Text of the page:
It may not be possible, but try and think of ways to keep your accounts as divorced from individual members as possible. Maybe create a new email for the project, and use that for all the service logins. That way you can give multiple people access to services without also giving people access to someones personal account.




Don’t Get Burned

It’s important on any project, especially if it’s a side project, to have fun. Balance your work:life ratio so that you are a well rounded individual. Walking away from your computer when you have a big deadline can be hard, but you’ll come back better, more refreshed, and more efficient. Simply taking a walk around the block can do wonders for your ability to get things done. Reading a book, or watching a movie that is related (or even unrelated) to the project you are working on can give you inspiration that you otherwise would not have had.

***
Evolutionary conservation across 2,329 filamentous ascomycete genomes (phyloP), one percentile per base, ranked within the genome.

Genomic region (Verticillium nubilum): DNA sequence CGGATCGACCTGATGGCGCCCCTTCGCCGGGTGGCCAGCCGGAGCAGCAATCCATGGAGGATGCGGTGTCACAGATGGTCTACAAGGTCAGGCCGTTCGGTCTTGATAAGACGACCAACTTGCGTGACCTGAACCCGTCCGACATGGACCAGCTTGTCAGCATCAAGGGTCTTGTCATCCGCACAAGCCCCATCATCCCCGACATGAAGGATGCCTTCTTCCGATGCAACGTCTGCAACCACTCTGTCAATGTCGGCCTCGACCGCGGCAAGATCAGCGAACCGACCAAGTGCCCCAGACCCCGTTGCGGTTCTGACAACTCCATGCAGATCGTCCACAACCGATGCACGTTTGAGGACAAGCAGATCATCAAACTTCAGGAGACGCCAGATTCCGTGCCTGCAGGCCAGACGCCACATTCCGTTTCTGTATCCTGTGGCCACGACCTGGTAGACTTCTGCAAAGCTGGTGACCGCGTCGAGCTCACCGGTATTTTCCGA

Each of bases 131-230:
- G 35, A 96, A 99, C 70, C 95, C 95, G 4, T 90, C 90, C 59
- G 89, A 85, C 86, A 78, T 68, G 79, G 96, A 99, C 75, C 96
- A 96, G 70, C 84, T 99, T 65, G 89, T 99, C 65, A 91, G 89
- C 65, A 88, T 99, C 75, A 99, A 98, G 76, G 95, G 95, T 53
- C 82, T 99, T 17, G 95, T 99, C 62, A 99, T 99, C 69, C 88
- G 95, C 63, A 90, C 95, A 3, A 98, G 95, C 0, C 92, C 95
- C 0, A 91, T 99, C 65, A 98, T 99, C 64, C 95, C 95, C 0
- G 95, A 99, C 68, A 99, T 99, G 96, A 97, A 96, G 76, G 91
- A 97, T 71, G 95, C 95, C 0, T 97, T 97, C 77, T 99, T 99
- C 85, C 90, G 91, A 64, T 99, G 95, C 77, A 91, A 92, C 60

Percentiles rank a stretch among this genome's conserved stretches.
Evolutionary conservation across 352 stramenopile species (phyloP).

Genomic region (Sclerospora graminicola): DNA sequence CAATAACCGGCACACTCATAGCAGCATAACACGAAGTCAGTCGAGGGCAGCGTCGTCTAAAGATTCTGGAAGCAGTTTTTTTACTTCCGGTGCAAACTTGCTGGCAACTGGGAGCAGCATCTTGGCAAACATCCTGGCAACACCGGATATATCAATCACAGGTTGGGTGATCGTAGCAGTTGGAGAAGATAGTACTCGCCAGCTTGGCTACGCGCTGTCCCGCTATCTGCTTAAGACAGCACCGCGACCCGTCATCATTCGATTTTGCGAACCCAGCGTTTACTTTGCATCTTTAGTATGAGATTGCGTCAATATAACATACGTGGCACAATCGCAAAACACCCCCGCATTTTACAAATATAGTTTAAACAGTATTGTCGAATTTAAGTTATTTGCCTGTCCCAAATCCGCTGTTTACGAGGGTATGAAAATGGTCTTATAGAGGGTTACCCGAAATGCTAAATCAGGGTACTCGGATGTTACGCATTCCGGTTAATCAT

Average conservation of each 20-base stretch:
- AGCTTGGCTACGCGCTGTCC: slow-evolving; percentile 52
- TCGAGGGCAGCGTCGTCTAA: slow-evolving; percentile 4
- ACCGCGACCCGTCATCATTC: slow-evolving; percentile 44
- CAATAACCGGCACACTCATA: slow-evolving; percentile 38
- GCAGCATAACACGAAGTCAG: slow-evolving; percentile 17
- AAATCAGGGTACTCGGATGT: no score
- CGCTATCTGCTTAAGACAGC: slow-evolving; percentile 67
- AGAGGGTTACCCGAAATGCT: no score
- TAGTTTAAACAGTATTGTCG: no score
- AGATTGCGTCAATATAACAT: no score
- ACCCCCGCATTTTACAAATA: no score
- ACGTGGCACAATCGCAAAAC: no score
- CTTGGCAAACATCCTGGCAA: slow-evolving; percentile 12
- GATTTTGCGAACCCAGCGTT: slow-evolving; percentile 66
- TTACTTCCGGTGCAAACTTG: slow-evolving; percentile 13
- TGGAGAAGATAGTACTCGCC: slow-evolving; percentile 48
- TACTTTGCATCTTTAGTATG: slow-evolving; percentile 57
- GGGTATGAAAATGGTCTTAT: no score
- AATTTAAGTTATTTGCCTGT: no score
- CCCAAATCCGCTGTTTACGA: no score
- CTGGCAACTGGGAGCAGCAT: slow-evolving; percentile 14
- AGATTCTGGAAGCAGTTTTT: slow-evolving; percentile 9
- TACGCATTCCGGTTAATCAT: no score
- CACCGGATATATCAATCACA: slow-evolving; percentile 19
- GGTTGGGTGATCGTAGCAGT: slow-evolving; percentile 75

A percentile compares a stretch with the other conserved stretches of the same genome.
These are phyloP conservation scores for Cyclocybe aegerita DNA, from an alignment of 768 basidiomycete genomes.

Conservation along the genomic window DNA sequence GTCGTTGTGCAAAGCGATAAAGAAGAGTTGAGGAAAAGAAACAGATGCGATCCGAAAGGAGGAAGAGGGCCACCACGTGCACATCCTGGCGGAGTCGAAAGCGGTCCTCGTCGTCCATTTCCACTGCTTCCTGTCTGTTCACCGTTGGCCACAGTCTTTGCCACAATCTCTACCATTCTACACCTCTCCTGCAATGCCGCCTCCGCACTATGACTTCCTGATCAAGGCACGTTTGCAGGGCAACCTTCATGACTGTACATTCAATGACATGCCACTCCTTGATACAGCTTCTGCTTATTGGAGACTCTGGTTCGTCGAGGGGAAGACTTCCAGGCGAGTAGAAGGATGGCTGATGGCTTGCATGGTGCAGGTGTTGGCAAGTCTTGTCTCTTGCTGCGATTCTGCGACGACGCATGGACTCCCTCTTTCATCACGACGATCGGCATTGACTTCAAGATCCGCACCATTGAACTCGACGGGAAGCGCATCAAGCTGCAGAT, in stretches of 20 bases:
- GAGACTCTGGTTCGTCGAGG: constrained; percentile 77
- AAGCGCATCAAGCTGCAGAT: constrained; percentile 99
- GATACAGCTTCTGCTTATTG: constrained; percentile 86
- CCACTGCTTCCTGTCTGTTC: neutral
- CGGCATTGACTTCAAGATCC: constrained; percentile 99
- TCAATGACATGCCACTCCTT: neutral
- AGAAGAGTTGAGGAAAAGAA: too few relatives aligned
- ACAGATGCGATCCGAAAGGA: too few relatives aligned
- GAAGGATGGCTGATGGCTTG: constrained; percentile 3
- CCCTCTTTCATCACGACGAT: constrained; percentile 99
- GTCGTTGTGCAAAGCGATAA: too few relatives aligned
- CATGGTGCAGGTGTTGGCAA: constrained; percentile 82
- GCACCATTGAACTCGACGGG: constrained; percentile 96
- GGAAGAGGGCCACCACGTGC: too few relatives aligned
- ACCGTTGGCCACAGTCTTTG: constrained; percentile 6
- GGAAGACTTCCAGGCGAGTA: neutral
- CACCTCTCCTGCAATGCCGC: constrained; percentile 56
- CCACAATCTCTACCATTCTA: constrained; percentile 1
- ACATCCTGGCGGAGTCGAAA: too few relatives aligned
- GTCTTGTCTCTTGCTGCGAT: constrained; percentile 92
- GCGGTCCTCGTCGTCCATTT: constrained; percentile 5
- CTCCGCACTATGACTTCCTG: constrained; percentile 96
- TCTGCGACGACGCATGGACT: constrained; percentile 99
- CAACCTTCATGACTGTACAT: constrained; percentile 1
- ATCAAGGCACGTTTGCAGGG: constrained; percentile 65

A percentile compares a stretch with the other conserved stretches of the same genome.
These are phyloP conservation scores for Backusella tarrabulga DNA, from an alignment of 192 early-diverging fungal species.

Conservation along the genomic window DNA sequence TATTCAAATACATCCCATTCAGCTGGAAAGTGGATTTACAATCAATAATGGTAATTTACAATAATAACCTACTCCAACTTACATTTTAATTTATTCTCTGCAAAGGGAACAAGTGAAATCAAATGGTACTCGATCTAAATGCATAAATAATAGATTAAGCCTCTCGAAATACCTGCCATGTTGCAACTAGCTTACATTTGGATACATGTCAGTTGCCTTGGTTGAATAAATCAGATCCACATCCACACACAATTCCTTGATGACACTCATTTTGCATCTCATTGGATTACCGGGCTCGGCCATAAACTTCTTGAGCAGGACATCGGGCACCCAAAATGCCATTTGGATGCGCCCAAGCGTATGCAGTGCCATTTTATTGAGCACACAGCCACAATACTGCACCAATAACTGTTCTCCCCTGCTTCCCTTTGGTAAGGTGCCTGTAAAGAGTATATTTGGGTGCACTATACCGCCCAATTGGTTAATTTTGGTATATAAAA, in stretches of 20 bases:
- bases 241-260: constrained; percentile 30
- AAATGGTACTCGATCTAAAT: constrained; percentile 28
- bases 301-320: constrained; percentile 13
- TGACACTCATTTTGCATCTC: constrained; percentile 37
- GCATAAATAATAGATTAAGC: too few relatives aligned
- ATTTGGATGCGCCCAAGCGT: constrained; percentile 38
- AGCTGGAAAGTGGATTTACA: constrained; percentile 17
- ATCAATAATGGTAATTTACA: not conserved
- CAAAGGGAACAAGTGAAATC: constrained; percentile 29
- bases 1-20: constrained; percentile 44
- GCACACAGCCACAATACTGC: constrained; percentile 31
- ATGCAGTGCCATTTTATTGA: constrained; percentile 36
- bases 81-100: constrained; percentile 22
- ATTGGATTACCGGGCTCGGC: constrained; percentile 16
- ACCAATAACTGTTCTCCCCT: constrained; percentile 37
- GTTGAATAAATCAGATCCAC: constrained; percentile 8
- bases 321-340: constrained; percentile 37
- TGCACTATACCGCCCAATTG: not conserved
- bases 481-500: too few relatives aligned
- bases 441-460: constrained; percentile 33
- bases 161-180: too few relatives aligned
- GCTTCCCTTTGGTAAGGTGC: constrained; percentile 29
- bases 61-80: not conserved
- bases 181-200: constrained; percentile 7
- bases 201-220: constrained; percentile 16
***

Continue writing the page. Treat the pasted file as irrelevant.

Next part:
Us at Black Mesa NEVER imagined we would be where we are today. If it weren’t for the commitment of many, and the awesomeness of Valve we would not have made it this far, and I want to personally thank EVERYONE who helped us along the way. Every single vote we received on Greenlight made me proud to be apart of this project. Some of these tips may not be possible for your project, or maybe some just aren't relevant. If I saw these 10 years ago I probably would have thought “Yeah seems like good advice” and then promptly forgotten everything listed. We made some mistakes during our development of Black Mesa, many in fact, I hope these help you avoid as many as possible!


Black Mesa is now available on Steam Early Access for $19.99. We are currently working on Xen because we know how much people want those chapters. Please be patient with us while we focus our efforts on getting them done!


By Adam Engels - Black Mesa Lead Artist